Some say heliotrope smells like grapes, others insist it is a mix of cherry pie and vanilla.
Whatever you try to compare it to, heliotrope is the fragrance captured by the department store perfumes of the 1920s. Its peak of popularity was in the Victorian era and it has been on a slow decline ever since – but has never gone entirely off the radar.
|‘White Lady’||‘Florence Nightingale’||‘Princess Marina’|
You can still find old varieties like ‘White Lady’, ‘Florence Nightingale’ or ‘Princess Marina’ on the racks of a well-stocked garden center. The scent is as fresh as ever in the garden and has a way of casting a nostalgic spell, much like the ragtime piano tune named for it, Heliotrope Bouquet, which was a big hit back in 1907.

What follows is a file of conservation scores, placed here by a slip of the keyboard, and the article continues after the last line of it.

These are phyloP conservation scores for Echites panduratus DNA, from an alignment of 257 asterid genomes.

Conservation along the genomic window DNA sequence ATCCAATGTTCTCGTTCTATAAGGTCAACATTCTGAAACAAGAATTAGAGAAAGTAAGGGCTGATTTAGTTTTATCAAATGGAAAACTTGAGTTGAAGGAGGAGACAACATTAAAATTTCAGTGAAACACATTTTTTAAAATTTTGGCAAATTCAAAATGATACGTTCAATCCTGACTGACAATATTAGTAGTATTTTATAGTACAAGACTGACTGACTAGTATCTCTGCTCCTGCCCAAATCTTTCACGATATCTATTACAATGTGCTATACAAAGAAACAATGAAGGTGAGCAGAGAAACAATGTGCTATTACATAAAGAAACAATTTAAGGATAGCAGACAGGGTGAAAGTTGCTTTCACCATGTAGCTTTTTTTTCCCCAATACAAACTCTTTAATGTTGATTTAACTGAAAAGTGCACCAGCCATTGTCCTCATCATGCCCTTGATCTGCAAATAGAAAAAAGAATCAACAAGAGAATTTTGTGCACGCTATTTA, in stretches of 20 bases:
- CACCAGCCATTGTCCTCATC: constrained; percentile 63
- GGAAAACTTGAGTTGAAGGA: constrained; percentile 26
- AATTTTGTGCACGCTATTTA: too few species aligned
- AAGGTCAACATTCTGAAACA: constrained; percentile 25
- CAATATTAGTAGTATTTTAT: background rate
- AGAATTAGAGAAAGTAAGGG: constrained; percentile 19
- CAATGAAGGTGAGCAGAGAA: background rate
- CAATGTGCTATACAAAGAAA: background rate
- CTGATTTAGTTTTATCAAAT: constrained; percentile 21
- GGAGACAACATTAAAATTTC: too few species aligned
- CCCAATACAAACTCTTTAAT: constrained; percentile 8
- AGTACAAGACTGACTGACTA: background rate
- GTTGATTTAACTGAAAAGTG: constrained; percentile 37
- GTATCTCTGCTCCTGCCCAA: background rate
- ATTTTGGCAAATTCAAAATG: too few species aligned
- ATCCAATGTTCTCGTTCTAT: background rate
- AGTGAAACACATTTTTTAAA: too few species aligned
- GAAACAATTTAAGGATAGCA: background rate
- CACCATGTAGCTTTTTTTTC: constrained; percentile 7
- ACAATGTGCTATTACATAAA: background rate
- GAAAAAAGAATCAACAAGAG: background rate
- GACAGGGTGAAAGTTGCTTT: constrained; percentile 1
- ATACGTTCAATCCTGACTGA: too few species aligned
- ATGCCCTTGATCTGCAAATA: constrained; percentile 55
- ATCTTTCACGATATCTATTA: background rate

The basic purple variety has been around in gardens long enough that we’ve named a color after it – it would have been popular on the plain floral print dresses of your grandmother’s generation. But the origin of that peculiar name, heliotrope, is found in its Latin translation — to revolve around the sun — as it was the first plant in which the ability of flowers to track the east-west movement of sun across the sky was observed. It’s one of those timeless, magical qualities shared by many plants and one of the many reasons why we still grow heliotrope.